On a good day, I tell myself,
"Of course you'll succeed!"
On a bad day, well let's just say, my internal monologue is far more convoluted. Despite this, I do my best to silently and strenuously fight against the self-doubt albatross around my neck.
We all have self-doubt and undoubtedly, some of us do better than others when dealing with it. Unfortunately for me, I'm not one of those people - I am constantly afraid that, despite all my best efforts, my actions may never lead to a desirable outcome. Regardless, I still try to push through the fear and the insecurity rather than let them paralyze me. After all, I'd rather live my life falling down than never moving at all.
I just wish it was easier to explain why I felt any self-doubt at all.
Almost Impossible To Explain
Trying to explain self-doubt to someone can be...daunting to say the least. In some cases, like my own, self-doubt can come from feeling insecure about our ability to create the kind of future we want. That means, explaining this to someone who can't possibly envision your future the way you do is complex at best and damn near impossible at worst.
Self-doubt can be a tricky bastard, if you're not careful with how it's expressed, it can come out disguised as complaining.
It really does feel unfair sometimes, to have to measure your discourse when all you want is the chance to just say what you feel. The irony being that controlling what you say and how you say it affords you the opportunity to say as much as you like.
Personally, I've come to learn it's much easier to be heard when you try to listen as well. Always being cognizant that the person/people listening have their own self-doubt as well, makes them that much more open to you expressing yourself. After all, empathy works best as a two-way street.
It's tough to push through self-doubt and some days are definitely easier than others. I've found though, that focusing my attention on something very immediate, certainly helps. Find yourself a small, easily completed task you can dive into, finish it and use the momentum to move to another, ad infinitum.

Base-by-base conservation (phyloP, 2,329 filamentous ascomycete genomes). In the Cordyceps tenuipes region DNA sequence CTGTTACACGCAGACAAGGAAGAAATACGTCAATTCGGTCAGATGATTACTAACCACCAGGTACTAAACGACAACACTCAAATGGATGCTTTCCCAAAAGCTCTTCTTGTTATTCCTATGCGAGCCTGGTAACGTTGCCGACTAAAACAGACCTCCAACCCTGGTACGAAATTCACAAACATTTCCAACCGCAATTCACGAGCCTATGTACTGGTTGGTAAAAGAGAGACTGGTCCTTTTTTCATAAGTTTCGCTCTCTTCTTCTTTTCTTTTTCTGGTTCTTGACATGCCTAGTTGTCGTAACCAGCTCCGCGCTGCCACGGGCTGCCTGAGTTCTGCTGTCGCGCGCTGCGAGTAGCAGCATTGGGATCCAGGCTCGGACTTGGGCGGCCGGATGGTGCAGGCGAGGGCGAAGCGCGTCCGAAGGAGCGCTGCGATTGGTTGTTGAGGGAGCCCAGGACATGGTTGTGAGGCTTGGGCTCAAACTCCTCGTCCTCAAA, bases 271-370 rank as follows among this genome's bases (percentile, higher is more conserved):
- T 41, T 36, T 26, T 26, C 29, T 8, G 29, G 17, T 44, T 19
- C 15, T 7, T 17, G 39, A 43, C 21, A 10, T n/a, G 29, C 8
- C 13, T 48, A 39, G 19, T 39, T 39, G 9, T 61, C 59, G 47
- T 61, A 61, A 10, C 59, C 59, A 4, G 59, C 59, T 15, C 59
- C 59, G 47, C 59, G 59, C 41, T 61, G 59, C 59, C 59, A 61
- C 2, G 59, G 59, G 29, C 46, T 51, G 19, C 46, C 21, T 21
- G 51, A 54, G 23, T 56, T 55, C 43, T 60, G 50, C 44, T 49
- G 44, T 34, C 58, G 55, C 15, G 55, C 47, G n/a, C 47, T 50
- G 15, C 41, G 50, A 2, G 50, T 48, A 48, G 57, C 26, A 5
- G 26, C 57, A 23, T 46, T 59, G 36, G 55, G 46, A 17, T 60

I actually borrowed this from a technique called the two-minute rule used to overcome procrastination. Oddly enough, procrastination for me was a direct result of my self-doubt; being afraid to fail because I felt incapable, led to action paralysis. So it's no surprise, this technique worked and continues to work for me. I'm not saying it will work for everyone, but it's a simple and effective method that's at least worth a try.
More often than not, when we're confronted with potentially crippling self-doubt, it is typically the result of our minds wandering into a future of things that could go wrong. We see the Herculean things that need to be done and feel a significantly diminished ability to do so. Finding ways to reduce our labors to smaller, more manageable tasks tends to remove their overwhelming magnitude.
Keep pushing forward. Keep focusing on the things you can accomplish in the here and now. Keep working towards your goals by breaking down your mountains all the way down to molehills. You're more capable than you know and just know, determination is a not an innate ability but a skill, one that takes constant practice to perfect.
About our author: GK is a man of many talents and great taste. An artist, entrepreneur and described as an old soul by many as he is wise, suave, sophisticated and enjoys a glass of fine scotch. He is the beloved muse of tea&reverie.
follow GK on Twitter: @theartof_gk